The SEC's Division of Corporation Finance has ruled against a "no action" petition by foods group Hain Celestial to bar from its proxy statement a shareholder proposal calling for the company to reincorporate to North Dakota.
So far, investors have filed North Dakota reincorporation proposals at Hain (which likely will hold a second 2008 annual meeting later this year), Oshkosh, and Whole Foods Markets. Hain is a Delaware-incorporated firm, while Oshkosh and Whole Foods are incorporated in Wisconsin and Texas, respectively.
The resolution, which proponents plan to file at more companies later this year, seeks to capitalize on July 2007 legislation requiring companies subject to the North Dakota Publicly Traded Corporations Act to provide for an advisory vote on pay, majority voting in director elections, and other shareholder-friendly measures. The law also mandates separation of the chairman and CEO positions, annual board elections, and the right of 5 percent shareholders owning stock for two years or more to nominate corporate directors, as well as another half-dozen or so measures to empower investors.
The proposal may fare well based on support given to other recent proposals to reincorporate to another jurisdiction for governance reasons. The United Brotherhood of Carpenters filed proposals at Ohio-based companies' 2007 annual meetings calling for their reincorporation to Delaware. At the time, Ohio law required companies to use a plurality voting standard in director elections, and the proposals eventually prompted state lawmakers to amend the law to allow for a majority vote standard in director elections. The proposal went to a vote at FirstEnergy, DPL, and Convergys, according to RiskMetrics records, where it received 34.9, 32.6, and 59.5 percent support, respectively.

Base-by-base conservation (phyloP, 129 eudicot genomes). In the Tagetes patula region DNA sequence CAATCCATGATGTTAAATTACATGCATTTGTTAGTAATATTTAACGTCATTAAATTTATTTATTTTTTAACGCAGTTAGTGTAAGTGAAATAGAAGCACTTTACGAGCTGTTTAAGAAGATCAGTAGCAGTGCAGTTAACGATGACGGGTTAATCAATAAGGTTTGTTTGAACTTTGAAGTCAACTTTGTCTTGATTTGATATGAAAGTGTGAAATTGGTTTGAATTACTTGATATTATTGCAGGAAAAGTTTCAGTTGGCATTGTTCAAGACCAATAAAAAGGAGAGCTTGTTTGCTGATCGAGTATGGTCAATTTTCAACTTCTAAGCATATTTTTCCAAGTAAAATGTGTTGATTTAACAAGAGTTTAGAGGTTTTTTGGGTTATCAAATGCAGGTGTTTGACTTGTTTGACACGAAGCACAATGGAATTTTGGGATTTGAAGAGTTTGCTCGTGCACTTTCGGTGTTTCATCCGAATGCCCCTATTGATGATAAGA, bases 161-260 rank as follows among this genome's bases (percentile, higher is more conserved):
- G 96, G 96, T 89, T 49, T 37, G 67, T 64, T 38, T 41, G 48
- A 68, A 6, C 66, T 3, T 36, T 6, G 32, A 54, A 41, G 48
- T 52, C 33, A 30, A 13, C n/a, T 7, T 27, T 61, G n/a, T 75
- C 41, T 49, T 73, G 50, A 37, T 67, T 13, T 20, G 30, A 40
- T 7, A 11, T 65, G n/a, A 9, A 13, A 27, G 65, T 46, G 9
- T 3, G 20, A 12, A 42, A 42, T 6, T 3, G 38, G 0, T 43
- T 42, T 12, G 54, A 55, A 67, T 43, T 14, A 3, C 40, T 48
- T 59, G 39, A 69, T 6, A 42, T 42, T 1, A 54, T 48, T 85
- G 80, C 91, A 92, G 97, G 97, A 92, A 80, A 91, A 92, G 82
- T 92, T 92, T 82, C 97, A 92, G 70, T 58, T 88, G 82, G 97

Melville, New York-based Hain had sought to exclude the North Dakota reincorporation proposal on procedural grounds, arguing the proponent had failed to correctly satisfy minimum ownership requirements under SEC Rule 14a-8(b). Hain said a letter from the proponent's introducing broker-dealer confirming ownership failed to cure inadequacies in a proof-of-ownership letter initially provided by the filer's custodian. In rejecting the petition, however, SEC attorneys said that a written statement from an "introducing broker-dealer constitutes a written statement from the 'record' holder of securities," as required under federal proxy rules.
Late last year, proposals filed at Coca-Cola, Verizon Communications, and dozens of other corporations were omitted due to inadequate information provided by proponents' custodian banks. "Relying on a custodian has been problematic," activist investor John Chevedden told RiskMetrics. "We view the clarification offered in the Hain letter to be a success."
"There's been a tendency of late for companies to crack down on eligibility requirements," Cornish Hitchcock, an attorney for the Amalgamated Bank's LongView funds, noted in March after RiskMetrics analyzed omission data for the 2008 annual meeting season. The analysis found that roughly 30 percent of this year's resolutions had been omitted for failure to meet eligibility requirements, compared with 26 percent in 2007. According to Hitchcock, individual shareholders, retiree associations, and church groups have in particular seen an uptick in companies challenging their proposals on procedural grounds.